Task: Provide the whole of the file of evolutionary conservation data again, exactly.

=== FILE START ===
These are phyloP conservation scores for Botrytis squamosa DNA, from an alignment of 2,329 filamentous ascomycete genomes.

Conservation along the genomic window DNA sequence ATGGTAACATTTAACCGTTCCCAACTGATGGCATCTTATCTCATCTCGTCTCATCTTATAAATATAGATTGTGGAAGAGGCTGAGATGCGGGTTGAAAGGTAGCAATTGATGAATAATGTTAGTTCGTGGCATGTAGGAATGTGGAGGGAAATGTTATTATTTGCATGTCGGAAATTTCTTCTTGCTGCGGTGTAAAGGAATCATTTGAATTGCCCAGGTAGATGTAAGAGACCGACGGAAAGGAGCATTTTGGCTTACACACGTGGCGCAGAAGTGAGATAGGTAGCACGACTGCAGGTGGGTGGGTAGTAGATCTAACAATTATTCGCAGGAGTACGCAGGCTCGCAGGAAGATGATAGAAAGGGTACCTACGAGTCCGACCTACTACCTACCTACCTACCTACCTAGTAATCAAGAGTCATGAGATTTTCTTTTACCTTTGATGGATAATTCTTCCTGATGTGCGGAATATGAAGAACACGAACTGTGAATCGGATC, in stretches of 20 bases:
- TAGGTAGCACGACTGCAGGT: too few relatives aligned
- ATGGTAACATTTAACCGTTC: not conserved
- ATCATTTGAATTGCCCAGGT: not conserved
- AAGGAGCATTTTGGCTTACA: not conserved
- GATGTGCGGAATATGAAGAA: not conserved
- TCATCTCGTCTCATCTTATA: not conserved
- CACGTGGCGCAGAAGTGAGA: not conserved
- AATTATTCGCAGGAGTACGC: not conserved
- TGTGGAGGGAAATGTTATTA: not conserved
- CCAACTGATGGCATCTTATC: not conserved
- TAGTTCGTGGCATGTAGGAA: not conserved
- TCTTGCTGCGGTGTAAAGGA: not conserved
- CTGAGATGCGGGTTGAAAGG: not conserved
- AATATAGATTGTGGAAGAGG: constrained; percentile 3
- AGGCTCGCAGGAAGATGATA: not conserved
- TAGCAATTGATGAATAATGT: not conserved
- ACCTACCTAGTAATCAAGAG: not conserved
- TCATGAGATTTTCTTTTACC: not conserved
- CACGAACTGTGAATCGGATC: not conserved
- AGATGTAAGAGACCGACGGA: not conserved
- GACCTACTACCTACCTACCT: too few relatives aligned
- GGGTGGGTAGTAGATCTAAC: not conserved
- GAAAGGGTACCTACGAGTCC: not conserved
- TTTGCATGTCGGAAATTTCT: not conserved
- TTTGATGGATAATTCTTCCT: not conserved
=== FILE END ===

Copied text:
These are phyloP conservation scores for Botrytis squamosa DNA, from an alignment of 2,329 filamentous ascomycete genomes.

Conservation along the genomic window DNA sequence ATGGTAACATTTAACCGTTCCCAACTGATGGCATCTTATCTCATCTCGTCTCATCTTATAAATATAGATTGTGGAAGAGGCTGAGATGCGGGTTGAAAGGTAGCAATTGATGAATAATGTTAGTTCGTGGCATGTAGGAATGTGGAGGGAAATGTTATTATTTGCATGTCGGAAATTTCTTCTTGCTGCGGTGTAAAGGAATCATTTGAATTGCCCAGGTAGATGTAAGAGACCGACGGAAAGGAGCATTTTGGCTTACACACGTGGCGCAGAAGTGAGATAGGTAGCACGACTGCAGGTGGGTGGGTAGTAGATCTAACAATTATTCGCAGGAGTACGCAGGCTCGCAGGAAGATGATAGAAAGGGTACCTACGAGTCCGACCTACTACCTACCTACCTACCTACCTAGTAATCAAGAGTCATGAGATTTTCTTTTACCTTTGATGGATAATTCTTCCTGATGTGCGGAATATGAAGAACACGAACTGTGAATCGGATC, in stretches of 20 bases:
- TAGGTAGCACGACTGCAGGT: too few relatives aligned
- ATGGTAACATTTAACCGTTC: not conserved
- ATCATTTGAATTGCCCAGGT: not conserved
- AAGGAGCATTTTGGCTTACA: not conserved
- GATGTGCGGAATATGAAGAA: not conserved
- TCATCTCGTCTCATCTTATA: not conserved
- CACGTGGCGCAGAAGTGAGA: not conserved
- AATTATTCGCAGGAGTACGC: not conserved
- TGTGGAGGGAAATGTTATTA: not conserved
- CCAACTGATGGCATCTTATC: not conserved
- TAGTTCGTGGCATGTAGGAA: not conserved
- TCTTGCTGCGGTGTAAAGGA: not conserved
- CTGAGATGCGGGTTGAAAGG: not conserved
- AATATAGATTGTGGAAGAGG: constrained; percentile 3
- AGGCTCGCAGGAAGATGATA: not conserved
- TAGCAATTGATGAATAATGT: not conserved
- ACCTACCTAGTAATCAAGAG: not conserved
- TCATGAGATTTTCTTTTACC: not conserved
- CACGAACTGTGAATCGGATC: not conserved
- AGATGTAAGAGACCGACGGA: not conserved
- GACCTACTACCTACCTACCT: too few relatives aligned
- GGGTGGGTAGTAGATCTAAC: not conserved
- GAAAGGGTACCTACGAGTCC: not conserved
- TTTGCATGTCGGAAATTTCT: not conserved
- TTTGATGGATAATTCTTCCT: not conserved